Muenchow, who has been working at Microsoft since 2002 and is still employed there, said in the lawsuit that she only progressed four levels in the company’s technical career track in the 16 years that she has been there. She believes that she was passed over for promotions even though she was qualified, and male colleagues were promoted. She said in her deposition that she has been criticized for being too assertive.
“There are times that, say, for example, male colleagues have received criticism that they’re too assertive, but they receive that for behavior that’s way out of proportion to the kind of behavior that I exhibit that then I receive the criticism for being too assertive,” Muenchow said in her 2016 deposition, “Whereas I see male colleagues doing the same behavior I do, of assertiveness, and getting promoted and/or positive feedback for that.”
Microsoft argues that the plaintiffs were each promoted on several occasions and paid well. Moussouris in particular was among the highest paid in her “cost center,” making more than her male manager. But Microsoft contends her communication skills needed improvement, something Moussouris mentioned in her own-self evaluations.
The lawsuit comes at a heightened time for diversity issues in industries like tech and show business. The #metoo movement has empowered women to speak out — and for a broader audience to listen — about workplace harassment issues.
In court documents, Microsoft says it has been committed to diversity and inclusion for more than 20 years. It has a 25-person team working on diversity issues, and a budget of more than $55 million per year through 2020 for new initiatives.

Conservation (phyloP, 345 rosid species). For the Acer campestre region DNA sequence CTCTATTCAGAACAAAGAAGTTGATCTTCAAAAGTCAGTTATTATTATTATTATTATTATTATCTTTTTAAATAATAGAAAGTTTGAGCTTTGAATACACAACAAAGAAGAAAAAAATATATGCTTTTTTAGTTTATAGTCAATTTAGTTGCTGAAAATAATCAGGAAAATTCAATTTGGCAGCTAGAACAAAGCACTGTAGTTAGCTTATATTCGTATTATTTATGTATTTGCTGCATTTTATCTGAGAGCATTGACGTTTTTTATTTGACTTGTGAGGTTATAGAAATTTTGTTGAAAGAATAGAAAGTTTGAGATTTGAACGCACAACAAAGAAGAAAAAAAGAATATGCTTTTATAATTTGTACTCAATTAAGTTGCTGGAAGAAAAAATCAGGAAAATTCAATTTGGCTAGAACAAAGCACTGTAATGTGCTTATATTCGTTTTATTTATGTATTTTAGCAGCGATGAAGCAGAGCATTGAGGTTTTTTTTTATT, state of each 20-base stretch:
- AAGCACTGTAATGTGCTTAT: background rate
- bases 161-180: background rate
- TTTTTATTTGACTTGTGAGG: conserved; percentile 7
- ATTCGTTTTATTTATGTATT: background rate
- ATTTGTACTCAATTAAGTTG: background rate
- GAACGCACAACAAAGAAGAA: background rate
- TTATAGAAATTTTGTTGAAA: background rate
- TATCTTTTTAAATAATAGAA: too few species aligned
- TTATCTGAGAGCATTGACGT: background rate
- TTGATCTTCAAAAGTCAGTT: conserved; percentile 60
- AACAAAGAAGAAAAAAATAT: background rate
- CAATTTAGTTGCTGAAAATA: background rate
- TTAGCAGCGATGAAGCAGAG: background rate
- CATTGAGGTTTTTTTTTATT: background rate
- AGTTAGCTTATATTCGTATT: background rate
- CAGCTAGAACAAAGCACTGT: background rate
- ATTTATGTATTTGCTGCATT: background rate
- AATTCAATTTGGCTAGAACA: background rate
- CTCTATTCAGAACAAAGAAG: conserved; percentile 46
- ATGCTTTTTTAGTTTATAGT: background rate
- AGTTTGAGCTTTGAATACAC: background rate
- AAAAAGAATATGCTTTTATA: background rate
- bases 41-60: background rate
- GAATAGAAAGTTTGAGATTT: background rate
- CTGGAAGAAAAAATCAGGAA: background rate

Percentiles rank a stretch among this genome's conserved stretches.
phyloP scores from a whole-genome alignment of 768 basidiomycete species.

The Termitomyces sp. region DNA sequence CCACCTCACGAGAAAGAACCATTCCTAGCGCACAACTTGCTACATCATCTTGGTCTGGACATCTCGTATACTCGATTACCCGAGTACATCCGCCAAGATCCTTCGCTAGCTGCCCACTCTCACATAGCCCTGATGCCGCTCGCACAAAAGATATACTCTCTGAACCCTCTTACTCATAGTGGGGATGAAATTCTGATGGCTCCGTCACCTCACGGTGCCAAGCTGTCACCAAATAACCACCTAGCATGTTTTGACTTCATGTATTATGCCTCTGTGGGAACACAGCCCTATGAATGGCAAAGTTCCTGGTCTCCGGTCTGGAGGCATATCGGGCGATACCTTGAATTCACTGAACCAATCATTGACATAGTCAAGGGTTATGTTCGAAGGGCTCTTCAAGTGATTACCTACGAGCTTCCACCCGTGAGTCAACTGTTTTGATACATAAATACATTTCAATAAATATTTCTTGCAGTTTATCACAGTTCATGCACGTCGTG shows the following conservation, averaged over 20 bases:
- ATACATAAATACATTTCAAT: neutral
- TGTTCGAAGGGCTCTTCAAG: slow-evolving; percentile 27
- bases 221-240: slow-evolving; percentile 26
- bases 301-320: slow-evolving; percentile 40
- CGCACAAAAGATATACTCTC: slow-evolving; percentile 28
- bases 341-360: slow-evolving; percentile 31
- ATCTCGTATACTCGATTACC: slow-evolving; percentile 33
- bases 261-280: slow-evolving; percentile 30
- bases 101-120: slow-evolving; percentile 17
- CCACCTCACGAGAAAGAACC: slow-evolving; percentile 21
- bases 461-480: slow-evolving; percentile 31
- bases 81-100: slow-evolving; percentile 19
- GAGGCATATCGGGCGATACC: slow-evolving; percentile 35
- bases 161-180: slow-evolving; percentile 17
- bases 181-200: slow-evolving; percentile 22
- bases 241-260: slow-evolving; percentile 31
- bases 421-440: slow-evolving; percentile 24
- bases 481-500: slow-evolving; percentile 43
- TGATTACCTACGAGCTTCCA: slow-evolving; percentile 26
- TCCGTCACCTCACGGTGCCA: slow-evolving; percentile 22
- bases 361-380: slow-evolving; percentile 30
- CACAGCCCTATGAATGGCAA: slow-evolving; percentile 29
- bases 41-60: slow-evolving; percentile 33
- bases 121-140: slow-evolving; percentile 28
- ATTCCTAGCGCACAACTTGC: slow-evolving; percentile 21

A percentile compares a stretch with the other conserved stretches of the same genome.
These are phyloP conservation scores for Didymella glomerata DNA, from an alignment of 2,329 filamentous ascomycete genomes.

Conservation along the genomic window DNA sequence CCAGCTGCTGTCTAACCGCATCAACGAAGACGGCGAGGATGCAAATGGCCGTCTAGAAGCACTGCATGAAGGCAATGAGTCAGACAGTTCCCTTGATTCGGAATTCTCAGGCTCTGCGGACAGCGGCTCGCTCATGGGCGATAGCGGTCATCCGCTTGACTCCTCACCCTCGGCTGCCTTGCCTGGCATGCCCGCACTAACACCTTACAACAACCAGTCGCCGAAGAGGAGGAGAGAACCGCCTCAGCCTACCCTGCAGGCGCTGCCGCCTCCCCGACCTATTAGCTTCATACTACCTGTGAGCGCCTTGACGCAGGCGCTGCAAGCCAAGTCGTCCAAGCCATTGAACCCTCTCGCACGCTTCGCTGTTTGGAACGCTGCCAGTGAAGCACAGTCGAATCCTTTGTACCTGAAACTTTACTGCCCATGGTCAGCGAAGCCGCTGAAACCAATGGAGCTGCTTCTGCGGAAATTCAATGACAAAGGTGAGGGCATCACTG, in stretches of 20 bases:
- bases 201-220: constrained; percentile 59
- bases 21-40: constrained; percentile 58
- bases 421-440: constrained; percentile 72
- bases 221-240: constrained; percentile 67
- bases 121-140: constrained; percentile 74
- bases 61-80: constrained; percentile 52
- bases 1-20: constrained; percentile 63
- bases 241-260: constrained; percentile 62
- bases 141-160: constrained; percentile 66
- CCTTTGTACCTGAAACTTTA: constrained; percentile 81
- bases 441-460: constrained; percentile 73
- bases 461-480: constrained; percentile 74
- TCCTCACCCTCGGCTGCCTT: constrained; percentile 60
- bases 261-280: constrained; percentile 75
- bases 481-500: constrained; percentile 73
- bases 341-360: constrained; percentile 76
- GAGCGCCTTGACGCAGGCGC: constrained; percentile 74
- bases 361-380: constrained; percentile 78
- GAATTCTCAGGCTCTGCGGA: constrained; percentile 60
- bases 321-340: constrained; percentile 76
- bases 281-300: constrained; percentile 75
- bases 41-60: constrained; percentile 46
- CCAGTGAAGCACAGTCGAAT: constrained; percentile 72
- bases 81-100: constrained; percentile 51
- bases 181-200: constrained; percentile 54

Microsoft reports that a little under 26 percent of its global workforce is female. In tech and leadership roles, the split is about 80/20 in favor of men.
As revealed by court documents, a recent diversity announcement about near equal pay for men was panned internally, resulting in a spate of emails from employees saying their experience did not match the story Microsoft was putting out there. Microsoft said in court documents that achieving a diverse and inclusive workplace “is a process that requires constant self-assessment and re-commitment.” The company added that it is “keenly aware of the gender imbalance in the tech industry and is deeply invested in improving it.”
But, Microsoft argues, this case isn’t about diversity issues at a huge global company. Microsoft claims the plaintiffs experienced unique circumstances and haven’t been able to find a common link of a company policy between them and the other potential female members of the class they wish to form.
“Katie Moussouris’s and Holly Muenchow’s individual claims will turn on their unique circumstances, as there are non-discriminatory explanations for their pay and promotion experiences,” according to court documents. “Their claims and the absent class members’ claims will not rise or fall together—the hallmark of typicality. Moreover, Moussouris actively participated as a manager in the reviews Plaintiffs now attack, as did thousands of other class members who also served as managers. A class cannot consist of both supervisors who participated in an allegedly discriminatory process and those they evaluated, as that poses an irreconcilable intra-class conflict.”